– In the 19th century when the thought of the Enlightenment was most triumphant, during the First Vatican Council, it was stated that the existence of God could be also known with full certainty without faith and without God’s revelation through ‘natural clarity of human mind.’ Can we get to know God through science?
– St Augustine and St Thomas wrote that believing we must use reason but it did not mean that when we used reason (in any case in such an imperfect way that we are able to do as humans) we must believe. Rationality was given to us and we should use it in case of hesitation and doubt in any field. Discovering God’s signs we encounter some limit beyond which there is only the word ‘I believe.’ The important thing is to identify this limit well so that we do not confuse the order of science with the order of faith. Similarly, in our understanding of the world there is a whole big area, for example defined by this question why the laws of physics exist, that also requires the word ‘I believe.’
– In his encyclical ‘Fides et ratio’ John Paul II says that man using his reason reaches the truth because enlightened by faith he discovers the deep sense of all things. Does faith help science?
– I think it does although, naturally, not in the direct sense. ‘Fides et ratio’ includes the statement that faith illuminates our search. I, as the one who seeks, must first of all get to know the subject of my search well in order to discern the need of this extraordinary enlightenment… After accepting the original ‘yes’ faith illuminates the world, gives meanings to things that otherwise might be more difficult to understand.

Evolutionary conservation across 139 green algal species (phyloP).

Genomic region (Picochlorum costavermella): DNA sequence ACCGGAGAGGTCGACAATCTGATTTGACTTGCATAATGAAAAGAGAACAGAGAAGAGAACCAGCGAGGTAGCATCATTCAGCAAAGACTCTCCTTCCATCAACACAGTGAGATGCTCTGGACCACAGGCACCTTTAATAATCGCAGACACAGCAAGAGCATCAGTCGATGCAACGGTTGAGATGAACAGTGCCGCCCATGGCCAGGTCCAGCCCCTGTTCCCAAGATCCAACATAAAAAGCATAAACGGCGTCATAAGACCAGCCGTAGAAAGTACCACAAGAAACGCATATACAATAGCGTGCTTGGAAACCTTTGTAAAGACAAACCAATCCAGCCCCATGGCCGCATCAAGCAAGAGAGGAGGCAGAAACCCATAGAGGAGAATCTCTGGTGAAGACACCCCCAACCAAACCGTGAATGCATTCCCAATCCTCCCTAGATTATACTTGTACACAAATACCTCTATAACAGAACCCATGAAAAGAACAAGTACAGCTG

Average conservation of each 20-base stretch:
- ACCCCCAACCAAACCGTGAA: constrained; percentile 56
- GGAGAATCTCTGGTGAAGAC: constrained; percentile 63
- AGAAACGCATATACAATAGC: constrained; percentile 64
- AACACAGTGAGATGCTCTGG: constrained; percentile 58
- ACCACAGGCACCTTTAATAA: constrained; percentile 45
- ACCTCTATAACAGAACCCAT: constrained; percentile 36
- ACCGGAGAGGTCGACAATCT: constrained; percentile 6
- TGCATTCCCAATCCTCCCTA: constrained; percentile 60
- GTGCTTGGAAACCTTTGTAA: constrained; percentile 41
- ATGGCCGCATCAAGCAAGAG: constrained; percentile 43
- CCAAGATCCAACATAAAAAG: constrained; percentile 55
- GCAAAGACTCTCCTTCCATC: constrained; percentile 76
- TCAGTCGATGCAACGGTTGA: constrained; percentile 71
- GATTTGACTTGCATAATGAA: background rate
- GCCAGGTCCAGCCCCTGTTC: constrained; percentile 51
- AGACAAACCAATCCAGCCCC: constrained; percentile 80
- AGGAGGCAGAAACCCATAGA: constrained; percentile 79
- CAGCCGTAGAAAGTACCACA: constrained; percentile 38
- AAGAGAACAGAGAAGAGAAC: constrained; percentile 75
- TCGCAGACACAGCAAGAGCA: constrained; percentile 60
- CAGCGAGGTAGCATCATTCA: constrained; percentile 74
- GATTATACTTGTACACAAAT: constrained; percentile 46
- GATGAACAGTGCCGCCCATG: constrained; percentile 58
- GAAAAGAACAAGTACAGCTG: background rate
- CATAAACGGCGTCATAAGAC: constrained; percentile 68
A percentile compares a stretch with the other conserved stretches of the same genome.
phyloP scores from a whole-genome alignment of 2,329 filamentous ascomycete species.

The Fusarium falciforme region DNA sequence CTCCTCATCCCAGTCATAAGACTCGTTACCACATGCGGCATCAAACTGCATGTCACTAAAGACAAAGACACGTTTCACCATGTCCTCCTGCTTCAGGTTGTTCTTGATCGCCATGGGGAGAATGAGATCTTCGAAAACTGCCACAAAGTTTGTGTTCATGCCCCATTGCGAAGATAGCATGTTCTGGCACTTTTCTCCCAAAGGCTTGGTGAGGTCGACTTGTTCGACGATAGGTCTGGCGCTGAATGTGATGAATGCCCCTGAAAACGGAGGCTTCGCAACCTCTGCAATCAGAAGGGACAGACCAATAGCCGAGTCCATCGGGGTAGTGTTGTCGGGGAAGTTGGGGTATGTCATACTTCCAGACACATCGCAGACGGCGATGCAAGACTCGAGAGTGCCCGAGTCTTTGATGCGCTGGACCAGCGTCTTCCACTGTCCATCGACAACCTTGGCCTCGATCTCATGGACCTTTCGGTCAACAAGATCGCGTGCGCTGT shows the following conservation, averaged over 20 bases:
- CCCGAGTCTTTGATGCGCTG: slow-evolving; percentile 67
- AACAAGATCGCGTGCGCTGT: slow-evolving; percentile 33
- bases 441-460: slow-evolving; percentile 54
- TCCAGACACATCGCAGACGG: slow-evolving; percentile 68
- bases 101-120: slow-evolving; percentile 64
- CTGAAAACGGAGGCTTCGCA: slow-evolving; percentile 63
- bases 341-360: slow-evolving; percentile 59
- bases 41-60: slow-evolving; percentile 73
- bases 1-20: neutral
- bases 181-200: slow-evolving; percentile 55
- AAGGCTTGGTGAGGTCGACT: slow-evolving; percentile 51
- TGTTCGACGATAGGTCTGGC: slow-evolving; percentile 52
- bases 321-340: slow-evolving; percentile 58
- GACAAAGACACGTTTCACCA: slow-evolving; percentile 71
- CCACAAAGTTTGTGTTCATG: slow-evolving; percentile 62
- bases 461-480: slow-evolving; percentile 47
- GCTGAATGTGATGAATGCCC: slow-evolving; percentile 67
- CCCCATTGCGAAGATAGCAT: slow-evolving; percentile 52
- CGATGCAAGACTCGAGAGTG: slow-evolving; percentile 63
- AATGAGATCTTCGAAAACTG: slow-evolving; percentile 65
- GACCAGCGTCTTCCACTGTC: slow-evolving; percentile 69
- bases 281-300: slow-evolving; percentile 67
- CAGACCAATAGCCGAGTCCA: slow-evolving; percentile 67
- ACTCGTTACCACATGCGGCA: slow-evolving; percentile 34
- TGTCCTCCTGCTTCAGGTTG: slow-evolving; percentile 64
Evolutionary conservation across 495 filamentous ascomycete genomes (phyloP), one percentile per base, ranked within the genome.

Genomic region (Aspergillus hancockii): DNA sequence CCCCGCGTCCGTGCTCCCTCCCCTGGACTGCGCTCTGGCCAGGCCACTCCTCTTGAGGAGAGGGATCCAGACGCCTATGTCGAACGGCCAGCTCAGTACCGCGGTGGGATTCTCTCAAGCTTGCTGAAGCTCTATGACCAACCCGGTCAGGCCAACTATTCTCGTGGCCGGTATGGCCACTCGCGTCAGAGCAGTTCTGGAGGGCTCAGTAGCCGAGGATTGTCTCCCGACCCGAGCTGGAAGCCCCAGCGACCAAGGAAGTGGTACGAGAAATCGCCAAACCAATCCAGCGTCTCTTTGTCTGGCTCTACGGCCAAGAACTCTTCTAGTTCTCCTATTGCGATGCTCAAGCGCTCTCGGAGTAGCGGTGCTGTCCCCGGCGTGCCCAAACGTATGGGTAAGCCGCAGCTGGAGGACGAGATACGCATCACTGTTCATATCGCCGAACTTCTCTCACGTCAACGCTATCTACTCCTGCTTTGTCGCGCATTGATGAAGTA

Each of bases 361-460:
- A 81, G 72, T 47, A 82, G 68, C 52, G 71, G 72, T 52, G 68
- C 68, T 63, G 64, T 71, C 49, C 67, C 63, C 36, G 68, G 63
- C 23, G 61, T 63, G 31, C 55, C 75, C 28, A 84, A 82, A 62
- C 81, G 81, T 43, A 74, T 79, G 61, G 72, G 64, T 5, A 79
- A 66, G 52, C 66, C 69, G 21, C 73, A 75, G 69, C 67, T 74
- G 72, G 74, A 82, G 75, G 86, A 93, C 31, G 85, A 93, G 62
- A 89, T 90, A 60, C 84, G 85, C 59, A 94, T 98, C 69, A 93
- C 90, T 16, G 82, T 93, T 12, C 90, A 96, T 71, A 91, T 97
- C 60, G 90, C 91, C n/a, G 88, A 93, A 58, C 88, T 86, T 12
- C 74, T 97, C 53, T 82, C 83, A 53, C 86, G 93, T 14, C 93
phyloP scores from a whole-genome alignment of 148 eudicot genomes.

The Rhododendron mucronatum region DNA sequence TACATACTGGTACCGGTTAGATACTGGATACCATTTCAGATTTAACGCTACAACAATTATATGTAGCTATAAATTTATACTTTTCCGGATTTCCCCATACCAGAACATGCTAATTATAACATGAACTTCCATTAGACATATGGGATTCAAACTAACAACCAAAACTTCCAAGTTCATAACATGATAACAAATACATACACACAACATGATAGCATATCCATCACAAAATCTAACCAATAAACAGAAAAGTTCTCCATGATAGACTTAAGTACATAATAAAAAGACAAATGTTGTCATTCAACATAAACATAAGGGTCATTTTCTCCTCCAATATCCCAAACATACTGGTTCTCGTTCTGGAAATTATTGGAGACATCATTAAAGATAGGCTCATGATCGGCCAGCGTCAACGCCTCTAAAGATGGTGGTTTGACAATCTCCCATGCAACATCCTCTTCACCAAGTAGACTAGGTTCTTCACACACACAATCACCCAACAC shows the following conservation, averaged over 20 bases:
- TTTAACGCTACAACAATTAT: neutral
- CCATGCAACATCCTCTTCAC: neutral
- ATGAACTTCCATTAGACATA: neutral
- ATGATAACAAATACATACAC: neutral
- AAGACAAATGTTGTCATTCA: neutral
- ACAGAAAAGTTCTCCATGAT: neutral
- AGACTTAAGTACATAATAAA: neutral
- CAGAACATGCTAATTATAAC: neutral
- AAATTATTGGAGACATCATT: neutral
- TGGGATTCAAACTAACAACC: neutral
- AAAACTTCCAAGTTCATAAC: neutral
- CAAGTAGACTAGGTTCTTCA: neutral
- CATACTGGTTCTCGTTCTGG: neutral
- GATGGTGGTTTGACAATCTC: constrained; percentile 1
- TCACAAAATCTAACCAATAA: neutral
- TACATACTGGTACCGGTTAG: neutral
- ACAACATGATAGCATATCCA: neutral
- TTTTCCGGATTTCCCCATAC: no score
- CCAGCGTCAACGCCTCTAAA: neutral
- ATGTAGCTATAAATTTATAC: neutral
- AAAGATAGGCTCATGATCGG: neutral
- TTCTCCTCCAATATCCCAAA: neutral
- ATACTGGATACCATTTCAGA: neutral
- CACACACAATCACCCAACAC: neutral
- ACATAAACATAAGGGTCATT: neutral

– Has the contemporary physics taught scientists humility?
– The whole development of physics in the 20th century, thanks to which we understood many things – suffice to look around to appreciate it – also shows us how much we do not know… In fact, I am convinced that for example, no one understands quantum mechanics fully today. We can use it excellently, calculating certain quantities to twelve decimal places; all things match observations but the fundamental problem of measurement seems to be unsolved conceptually and the question whether we ourselves or the whole universe are fully quantum objects and in what sense, remains unanswered.
– Professor Meissner, what is the difference between a believing scientist and a non-believing scientist today?
– No difference in the methodology of practising science whereas a non-believing physicist, discovering a law that is beautiful, simple and elegant – since only such laws have chances to describe the reality well – will justify that the law is such because we can simply see it this way whereas a believing physicist will say that the law is beautiful, simple and elegant because it is a pale reflection of God’s perfection…Certainly this admiration of ours is increasingly bigger: the deeper we get to know matter, and actually the laws that govern it, the better each man, seeing these equations that describe it and is able to overcome the barrier of mathematics required, must admire them. The equations of Einstein’s general theory of relativity are so beautiful that they simply go beyond the possibility of any description and understanding…